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Taking Responsibility to Change

Rick JamesRick James

Change only occurs when someone, somewhere takes responsibility for a situation. Kurt Lewin, the father of organizational change theories, pointed out more than fifty years ago that the first stage in change involved “induced anxiety or guilt – a realization that I am in some way responsible.” Instead of externalizing blame onto other people, they realize that they are in some way responsible and that they can do something about it. Perhaps then I should not be so surprised that the Organizational Development (OD) exercise that has had the biggest impact on the organizations I work with is simply when I stop and ask people to answer:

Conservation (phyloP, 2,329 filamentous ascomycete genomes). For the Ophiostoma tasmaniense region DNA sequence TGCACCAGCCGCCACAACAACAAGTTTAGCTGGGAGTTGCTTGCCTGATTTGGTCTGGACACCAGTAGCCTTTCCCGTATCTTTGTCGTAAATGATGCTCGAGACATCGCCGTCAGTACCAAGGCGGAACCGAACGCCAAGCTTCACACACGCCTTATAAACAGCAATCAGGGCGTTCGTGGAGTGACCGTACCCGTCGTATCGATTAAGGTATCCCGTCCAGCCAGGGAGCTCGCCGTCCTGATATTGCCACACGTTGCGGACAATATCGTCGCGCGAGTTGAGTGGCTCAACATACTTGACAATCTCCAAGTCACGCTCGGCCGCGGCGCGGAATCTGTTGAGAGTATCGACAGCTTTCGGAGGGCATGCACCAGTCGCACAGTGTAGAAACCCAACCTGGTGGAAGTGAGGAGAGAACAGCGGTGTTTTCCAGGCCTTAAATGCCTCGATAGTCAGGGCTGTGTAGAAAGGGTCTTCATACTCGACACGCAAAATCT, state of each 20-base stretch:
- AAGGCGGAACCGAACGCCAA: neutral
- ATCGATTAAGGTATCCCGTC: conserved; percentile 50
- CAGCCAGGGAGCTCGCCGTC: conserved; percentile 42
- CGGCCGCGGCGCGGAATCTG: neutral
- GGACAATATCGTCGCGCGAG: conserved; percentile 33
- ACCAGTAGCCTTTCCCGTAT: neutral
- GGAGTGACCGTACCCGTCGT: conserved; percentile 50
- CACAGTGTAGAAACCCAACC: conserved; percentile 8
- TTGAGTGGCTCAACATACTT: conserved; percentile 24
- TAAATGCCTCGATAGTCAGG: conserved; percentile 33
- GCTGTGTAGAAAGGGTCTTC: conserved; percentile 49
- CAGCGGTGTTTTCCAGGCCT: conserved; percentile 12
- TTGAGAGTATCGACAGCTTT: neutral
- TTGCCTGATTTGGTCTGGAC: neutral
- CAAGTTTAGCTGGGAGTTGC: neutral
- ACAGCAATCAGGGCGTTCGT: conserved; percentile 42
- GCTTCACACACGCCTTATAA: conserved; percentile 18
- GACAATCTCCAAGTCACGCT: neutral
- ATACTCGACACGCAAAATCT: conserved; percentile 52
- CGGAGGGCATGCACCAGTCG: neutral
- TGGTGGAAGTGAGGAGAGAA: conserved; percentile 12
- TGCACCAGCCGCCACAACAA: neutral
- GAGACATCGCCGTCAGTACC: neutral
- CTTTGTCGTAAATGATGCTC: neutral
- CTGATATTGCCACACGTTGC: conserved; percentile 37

I tend to send people away on their own to prayerfully listen to God about how they have contributed to a situation. In dealing with hurt and frustrations it is important to get people out of a “blamestorming” attitude. It allows God to bring conviction, not people to condemn each other. I have often found that changing people’s physical environment helps in this, suggesting they listen to God while going for a walk or sitting outside. The key is to create a safe space to consider the question in a meaningful way.

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Rick James
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